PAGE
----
Haiti - Abbey Travel, Ireland


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Welcome to Haiti


Sad to say that when Christopher Columbus first stumbled across the island of Hispaniola in 1492 he little realised that it would become divided into two distinct Republics, half of its lush landscape headed for criminal and political strife. The Republic of Haiti, once known as 'the pearl of the Caribbean', shares this island with the Dominican Republic, but it seems the two countries are worlds apart. One is a tourism magnet, the other largely a pariah where only the brave set foot.

Haiti is a fascinating country, its people friendly and energetic, but a combination of crime, civil disturbance and a mysterious voodoo religion have left most of it high and dry on the world tourism map. It was one of France's richest colonies, but today Haiti languishes as one of the world's poorest nations, its politics descended into chaos, its natural resources plundered, and corruption and crime rife.

Haiti was struck by a catastrophic earthquake in January 2010 that killed nearly 300,000 people and devastated local infrastructure. Many major landmarks in Port-au-Prince were destroyed, including the Presidential Palace, Port-au-Prince Cathedral, and the National Assembly building. Local infrastructure was all but destroyed, and hospitals, communication systems, and transport are basically non-existent. Tourism is discouraged, but intrepid travellers intent on visiting will find many volunteer opportunities in the embattled country.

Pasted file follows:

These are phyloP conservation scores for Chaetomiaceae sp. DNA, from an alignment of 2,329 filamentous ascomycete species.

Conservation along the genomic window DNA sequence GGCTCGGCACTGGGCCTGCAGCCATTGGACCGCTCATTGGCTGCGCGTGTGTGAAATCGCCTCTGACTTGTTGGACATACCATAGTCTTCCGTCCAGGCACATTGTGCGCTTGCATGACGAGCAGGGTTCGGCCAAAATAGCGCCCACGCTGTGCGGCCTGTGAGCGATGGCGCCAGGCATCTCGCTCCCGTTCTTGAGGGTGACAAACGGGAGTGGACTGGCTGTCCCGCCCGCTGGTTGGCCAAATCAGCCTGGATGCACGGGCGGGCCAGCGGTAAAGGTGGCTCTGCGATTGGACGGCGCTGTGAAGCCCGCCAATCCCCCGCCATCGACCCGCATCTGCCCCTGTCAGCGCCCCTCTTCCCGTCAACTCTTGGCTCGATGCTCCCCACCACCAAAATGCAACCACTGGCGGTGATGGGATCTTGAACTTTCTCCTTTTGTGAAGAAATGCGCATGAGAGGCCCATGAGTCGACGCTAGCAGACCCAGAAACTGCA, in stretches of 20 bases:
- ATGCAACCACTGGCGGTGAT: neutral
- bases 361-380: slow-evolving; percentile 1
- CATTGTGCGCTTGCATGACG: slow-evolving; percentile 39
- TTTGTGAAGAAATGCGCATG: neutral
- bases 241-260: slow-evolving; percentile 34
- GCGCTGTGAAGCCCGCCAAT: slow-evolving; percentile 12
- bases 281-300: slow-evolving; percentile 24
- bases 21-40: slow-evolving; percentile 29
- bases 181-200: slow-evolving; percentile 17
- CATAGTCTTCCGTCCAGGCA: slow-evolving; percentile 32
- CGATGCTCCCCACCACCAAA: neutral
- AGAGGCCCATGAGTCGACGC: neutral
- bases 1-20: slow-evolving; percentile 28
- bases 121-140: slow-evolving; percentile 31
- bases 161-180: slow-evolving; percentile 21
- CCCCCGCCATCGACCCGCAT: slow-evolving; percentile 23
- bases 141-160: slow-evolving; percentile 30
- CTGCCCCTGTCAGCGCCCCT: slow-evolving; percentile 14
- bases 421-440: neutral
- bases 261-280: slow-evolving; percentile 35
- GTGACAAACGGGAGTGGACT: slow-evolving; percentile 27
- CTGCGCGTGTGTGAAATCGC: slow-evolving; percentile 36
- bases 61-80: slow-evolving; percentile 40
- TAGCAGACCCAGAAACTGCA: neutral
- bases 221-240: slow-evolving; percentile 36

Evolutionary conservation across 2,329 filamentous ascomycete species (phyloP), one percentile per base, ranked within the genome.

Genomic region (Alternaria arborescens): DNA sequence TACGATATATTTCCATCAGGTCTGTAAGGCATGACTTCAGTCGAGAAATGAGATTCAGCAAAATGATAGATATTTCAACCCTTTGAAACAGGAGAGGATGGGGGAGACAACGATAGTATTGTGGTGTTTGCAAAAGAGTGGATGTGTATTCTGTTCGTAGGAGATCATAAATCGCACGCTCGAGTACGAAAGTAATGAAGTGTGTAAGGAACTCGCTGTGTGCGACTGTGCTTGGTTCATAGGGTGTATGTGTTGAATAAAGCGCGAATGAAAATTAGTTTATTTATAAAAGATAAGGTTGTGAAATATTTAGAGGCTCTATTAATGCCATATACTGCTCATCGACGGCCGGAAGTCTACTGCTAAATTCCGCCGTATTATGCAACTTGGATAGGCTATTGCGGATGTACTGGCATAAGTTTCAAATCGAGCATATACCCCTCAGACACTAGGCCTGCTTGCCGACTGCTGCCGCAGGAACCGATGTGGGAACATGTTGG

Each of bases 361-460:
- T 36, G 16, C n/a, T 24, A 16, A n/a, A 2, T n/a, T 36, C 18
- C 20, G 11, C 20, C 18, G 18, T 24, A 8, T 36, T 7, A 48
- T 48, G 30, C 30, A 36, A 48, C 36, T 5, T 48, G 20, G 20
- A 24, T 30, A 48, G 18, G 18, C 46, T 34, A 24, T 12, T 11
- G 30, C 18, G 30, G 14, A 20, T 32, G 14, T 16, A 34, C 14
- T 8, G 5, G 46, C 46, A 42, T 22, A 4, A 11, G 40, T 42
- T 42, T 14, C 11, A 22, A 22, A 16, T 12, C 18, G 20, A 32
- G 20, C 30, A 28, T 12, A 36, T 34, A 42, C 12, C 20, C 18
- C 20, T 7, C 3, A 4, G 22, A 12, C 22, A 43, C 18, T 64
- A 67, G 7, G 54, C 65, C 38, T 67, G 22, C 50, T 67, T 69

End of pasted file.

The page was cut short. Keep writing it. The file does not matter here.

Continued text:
The fact that dozens of sleek cruise liners still visit a corner of Haiti is proof that there is light in the darkness. The glittering white liners head out from Miami, USA, to disgorge passengers on day visits to the cordoned off port of Labadee, adjacent to Haiti's colourful city of Cap-Haitien, on a bay on the northern coast. Here visitors are assured of their safety as they shop for souvenirs, sample local cuisine and generally enjoy themselves.

Information & Facts


This being one of the poorest countries in the western hemisphere, and economically depressed, few business visitors come to Haiti. If embarking on a business trip to Haiti, business visitors should consider hiring a translator to ensure smooth communication. Business hours are generally from 8am to 4 pm.


Haiti enjoys a tropical climate and the weather is generally hot and humid, with sultry, warm nights. The rainy season runs from October to May and there are often severe storms during the hurricane season, between June and October, when there is the risk of flooding and hurricanes.